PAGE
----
In recent weeks, Clinton has begun a new phase in her campaign — tying together Donald Trump and Ted Cruz, and casting them as just like all the Republicans.
PHILADELPHIA — After a set of decisive victories in Tuesday’s Democratic primaries, Hillary Clinton assumed the mantle of her party’s presumptive nominee, making a sweeping pitch for unity to Democrats, independents, millions of Bernie Sanders supporters — and to what she called the “thoughtful Republican.”
Her speech here marked Clinton’s first direct appeal to voters outside the Democratic electorate — a benchmark in a 13-month campaign long occupied with a well-funded challenge from Bernie Sanders and his millions of supporters.
The results on Tuesday — yielding wins for Clinton in Maryland, Delaware, Connecticut, and delegate-heavy Pennsylvania — leave Sanders without a feasible path to the nomination. And as she spoke to a crowd of 1,300 at the convention center in Philadelphia, the city set to host the Democratic National Convention, Clinton all but acknowledged that reality, promising to return as the nominee, to heal her fractured party, and to rally those beyond its membership.
Addressing both parties and those without a political party, Clinton laid out her vision of “a prosperous, inclusive, decent society” — a future, as she put it, “where love trumps hate.”
“We will unify our party to win this election and build an America where we can all rise together,” Clinton said after taking the stage to the chorus of Survivor’s “Eye of the Tiger,” a departure from campaign’s strict song list, underscoring the occasion.
The figure at the center of this call was, of course, Donald Trump.
“In this election, we will have to stand together and work hard to prevail against candidates on the other side who would threaten all those rights and pit Americans against each other,” Clinton said. “So, my friends, if you are a Democrat, an independent, or a thoughtful Republican, you know their approach is not going to build an America where we increase opportunity or decrease inequality.”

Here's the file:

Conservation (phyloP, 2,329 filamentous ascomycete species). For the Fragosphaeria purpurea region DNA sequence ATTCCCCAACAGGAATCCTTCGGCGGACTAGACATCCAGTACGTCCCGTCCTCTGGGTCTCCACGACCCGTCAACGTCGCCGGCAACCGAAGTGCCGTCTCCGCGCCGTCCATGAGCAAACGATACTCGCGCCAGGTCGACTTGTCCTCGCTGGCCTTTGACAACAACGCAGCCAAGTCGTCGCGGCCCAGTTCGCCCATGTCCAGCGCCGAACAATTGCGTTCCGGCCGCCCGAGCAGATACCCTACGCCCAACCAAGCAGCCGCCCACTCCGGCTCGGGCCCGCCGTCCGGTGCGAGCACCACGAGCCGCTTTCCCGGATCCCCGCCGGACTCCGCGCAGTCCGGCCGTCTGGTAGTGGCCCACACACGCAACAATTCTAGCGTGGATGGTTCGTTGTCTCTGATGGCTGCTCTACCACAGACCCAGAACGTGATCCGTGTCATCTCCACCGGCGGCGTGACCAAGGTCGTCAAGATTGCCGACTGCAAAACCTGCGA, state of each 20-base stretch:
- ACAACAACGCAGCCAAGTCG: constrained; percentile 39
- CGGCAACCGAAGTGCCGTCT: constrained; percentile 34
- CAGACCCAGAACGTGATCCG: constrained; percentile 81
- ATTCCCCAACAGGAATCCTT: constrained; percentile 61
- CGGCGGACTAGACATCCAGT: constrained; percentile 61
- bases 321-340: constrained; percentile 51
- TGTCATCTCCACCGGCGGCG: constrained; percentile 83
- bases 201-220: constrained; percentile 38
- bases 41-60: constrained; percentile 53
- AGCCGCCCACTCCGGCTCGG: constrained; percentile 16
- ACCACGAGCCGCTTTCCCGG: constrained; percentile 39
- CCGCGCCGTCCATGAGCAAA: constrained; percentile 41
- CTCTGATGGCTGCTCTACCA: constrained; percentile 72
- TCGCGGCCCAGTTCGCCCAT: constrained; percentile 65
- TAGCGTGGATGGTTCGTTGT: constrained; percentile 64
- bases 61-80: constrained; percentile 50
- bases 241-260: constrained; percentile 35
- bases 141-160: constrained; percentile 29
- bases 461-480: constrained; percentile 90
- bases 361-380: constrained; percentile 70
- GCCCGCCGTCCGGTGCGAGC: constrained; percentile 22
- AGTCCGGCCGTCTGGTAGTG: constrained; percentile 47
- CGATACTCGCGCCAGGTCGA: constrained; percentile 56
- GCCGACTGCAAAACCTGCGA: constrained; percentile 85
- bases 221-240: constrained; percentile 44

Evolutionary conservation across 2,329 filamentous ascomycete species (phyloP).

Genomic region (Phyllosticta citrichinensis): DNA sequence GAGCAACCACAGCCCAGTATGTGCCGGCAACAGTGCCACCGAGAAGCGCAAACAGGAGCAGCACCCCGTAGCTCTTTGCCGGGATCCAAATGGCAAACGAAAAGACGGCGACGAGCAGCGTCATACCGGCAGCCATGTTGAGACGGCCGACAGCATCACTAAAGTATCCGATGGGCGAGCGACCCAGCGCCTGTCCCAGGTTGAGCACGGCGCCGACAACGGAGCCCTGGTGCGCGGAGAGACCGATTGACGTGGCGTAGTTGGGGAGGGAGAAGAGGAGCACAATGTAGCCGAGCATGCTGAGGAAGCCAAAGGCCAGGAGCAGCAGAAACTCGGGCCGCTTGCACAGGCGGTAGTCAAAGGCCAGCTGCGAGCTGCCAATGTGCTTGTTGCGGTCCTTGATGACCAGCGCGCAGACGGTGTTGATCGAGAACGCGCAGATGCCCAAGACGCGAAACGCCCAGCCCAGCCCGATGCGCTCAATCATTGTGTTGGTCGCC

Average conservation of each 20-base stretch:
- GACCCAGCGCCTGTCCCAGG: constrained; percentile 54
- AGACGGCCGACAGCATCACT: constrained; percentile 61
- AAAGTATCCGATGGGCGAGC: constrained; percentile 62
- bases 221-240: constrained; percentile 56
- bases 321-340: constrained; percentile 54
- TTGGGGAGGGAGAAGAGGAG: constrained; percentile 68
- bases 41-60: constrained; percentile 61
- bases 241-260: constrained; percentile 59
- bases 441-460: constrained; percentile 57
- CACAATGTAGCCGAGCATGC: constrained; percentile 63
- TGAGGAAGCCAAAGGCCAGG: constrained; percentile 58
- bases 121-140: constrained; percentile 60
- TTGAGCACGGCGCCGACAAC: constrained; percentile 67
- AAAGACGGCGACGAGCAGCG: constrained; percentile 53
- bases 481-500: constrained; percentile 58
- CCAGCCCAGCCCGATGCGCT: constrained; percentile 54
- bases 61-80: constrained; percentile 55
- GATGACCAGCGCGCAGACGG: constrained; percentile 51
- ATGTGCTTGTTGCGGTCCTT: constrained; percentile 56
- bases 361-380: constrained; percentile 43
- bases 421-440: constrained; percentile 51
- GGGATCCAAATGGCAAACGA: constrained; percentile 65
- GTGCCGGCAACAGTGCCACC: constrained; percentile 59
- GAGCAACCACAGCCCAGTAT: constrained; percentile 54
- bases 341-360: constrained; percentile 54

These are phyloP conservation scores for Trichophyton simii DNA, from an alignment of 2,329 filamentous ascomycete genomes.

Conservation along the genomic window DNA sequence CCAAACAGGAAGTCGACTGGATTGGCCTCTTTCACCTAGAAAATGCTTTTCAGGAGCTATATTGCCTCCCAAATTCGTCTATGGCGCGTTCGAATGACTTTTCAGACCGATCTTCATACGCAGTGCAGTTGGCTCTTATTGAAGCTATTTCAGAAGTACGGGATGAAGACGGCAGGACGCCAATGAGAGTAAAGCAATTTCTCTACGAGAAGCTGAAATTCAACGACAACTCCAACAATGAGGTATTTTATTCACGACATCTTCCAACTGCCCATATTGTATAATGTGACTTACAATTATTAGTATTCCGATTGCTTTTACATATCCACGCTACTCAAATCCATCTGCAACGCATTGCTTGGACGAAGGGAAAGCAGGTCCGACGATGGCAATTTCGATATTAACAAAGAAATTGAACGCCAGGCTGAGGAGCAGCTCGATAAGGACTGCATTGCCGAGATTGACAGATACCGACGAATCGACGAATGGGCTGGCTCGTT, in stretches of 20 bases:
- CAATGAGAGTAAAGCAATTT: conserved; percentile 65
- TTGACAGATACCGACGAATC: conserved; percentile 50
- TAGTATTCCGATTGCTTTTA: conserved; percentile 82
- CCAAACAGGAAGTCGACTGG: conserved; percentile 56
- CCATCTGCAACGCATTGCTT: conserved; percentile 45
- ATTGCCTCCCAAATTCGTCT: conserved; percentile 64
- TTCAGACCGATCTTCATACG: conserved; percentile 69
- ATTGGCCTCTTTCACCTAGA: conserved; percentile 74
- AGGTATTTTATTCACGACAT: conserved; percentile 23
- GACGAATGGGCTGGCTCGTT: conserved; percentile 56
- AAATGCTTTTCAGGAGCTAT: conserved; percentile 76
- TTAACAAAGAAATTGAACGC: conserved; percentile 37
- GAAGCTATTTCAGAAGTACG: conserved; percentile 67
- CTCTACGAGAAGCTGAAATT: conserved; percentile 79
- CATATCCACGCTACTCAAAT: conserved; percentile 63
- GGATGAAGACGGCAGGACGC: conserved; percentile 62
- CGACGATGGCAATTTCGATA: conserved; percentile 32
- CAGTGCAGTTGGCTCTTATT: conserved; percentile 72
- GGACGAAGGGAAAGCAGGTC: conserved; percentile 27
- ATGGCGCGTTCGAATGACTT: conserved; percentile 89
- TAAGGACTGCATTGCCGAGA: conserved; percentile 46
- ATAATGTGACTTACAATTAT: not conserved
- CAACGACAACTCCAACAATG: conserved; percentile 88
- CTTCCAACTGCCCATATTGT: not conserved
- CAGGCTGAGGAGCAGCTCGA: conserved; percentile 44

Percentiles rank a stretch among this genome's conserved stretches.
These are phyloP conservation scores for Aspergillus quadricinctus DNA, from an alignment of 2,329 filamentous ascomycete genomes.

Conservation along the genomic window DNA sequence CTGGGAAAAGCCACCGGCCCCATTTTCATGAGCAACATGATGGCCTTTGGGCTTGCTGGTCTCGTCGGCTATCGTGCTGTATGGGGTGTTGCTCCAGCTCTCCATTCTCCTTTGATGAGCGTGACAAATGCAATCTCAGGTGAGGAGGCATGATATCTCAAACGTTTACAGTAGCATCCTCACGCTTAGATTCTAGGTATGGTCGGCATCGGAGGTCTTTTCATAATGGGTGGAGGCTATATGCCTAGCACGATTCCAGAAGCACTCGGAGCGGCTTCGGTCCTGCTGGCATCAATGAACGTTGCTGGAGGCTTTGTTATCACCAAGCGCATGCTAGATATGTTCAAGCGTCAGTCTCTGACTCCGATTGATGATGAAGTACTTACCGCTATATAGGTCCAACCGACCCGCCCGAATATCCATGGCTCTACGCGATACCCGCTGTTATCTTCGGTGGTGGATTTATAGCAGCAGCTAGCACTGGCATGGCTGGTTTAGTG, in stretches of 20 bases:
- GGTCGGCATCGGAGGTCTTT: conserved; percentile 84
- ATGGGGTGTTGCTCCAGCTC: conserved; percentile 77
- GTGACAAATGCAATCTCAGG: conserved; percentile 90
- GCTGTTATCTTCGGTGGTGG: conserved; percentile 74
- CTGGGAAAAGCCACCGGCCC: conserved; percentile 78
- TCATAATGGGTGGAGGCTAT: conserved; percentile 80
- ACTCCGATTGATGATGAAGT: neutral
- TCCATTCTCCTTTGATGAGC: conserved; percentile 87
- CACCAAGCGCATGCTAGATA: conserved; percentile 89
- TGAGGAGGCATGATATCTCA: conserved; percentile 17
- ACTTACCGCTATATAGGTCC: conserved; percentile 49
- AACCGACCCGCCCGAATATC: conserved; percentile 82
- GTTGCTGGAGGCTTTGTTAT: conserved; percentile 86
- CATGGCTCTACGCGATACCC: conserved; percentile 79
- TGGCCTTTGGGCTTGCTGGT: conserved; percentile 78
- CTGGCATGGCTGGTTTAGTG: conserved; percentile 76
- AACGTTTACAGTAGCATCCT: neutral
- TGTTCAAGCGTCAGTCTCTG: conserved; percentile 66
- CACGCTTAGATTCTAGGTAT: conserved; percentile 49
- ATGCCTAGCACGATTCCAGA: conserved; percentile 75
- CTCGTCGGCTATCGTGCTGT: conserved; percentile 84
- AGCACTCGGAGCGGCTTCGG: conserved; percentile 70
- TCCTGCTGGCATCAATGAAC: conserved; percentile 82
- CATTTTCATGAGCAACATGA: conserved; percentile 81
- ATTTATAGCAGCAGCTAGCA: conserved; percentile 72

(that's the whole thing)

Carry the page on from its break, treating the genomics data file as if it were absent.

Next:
After the speech, Clinton aides declined to elaborate on what an effort to win over independents and Republicans might entail at this stage in the election.
Jennifer Palmieri, Clinton’s communications director, said there’s “certainly not anyone in the general electorate” the campaign wouldn’t want to win over.
“We think there are reasons that Americans of all stripes should want to support our candidacy,” said Palmieri. She cited the “divisive language” and proposals on national security that have been put forward this year by GOP candidates.
“We want everyone to feel welcome,” Palmieri said.
The appeal to “thoughtful Republicans” reflects a softening of the rhetoric Clinton has used in recent weeks against Trump and Ted Cruz. At campaign events, Clinton often presents the top-two candidates as symptomatic of the wider party.
“It’s not just Donald Trump or Ted Cruz,” she told one group last week. “What they are saying is what most of the Republican elected officials believe.”
And in one of the major speeches of her campaign, delivered late last month on the topic of the Supreme Court, Clinton made the case that Trump and Cruz’s “extreme candidacies” came as a reflection and product of the GOP. “Donald Trump didn’t come out of nowhere,” she said. “What the Republicans have sown with their extremist tactics, they are now reaping with Donald Trump’s candidacy.”
Asked about Clinton’s past comments, Brian Fallon, another spokesman, said she had been referring in particular to the far-right faction of the Republican Party.
“Her point all along has been that for a while now the Republican Party has been overtaken by its most extreme fringe, and that Trump and Cruz are a natural outgrowth of that,” Fallon said. “But there remains a contingent within the Republican Party that has been abandoned by this rightward lurch.”
Trump has alienated many Republicans, especially among certain demographics like regular churchgoers and movement conservatives or libertarians, like David and Charles Koch. He has also frequently performed poorly this year with college-educated voters, especially women and those who live in affluent suburbs — a potential opportunity for Clinton in a general election matchup.
This is an appeal to unify the entire country, Fallon said. “We include Republicans in that absolutely.”
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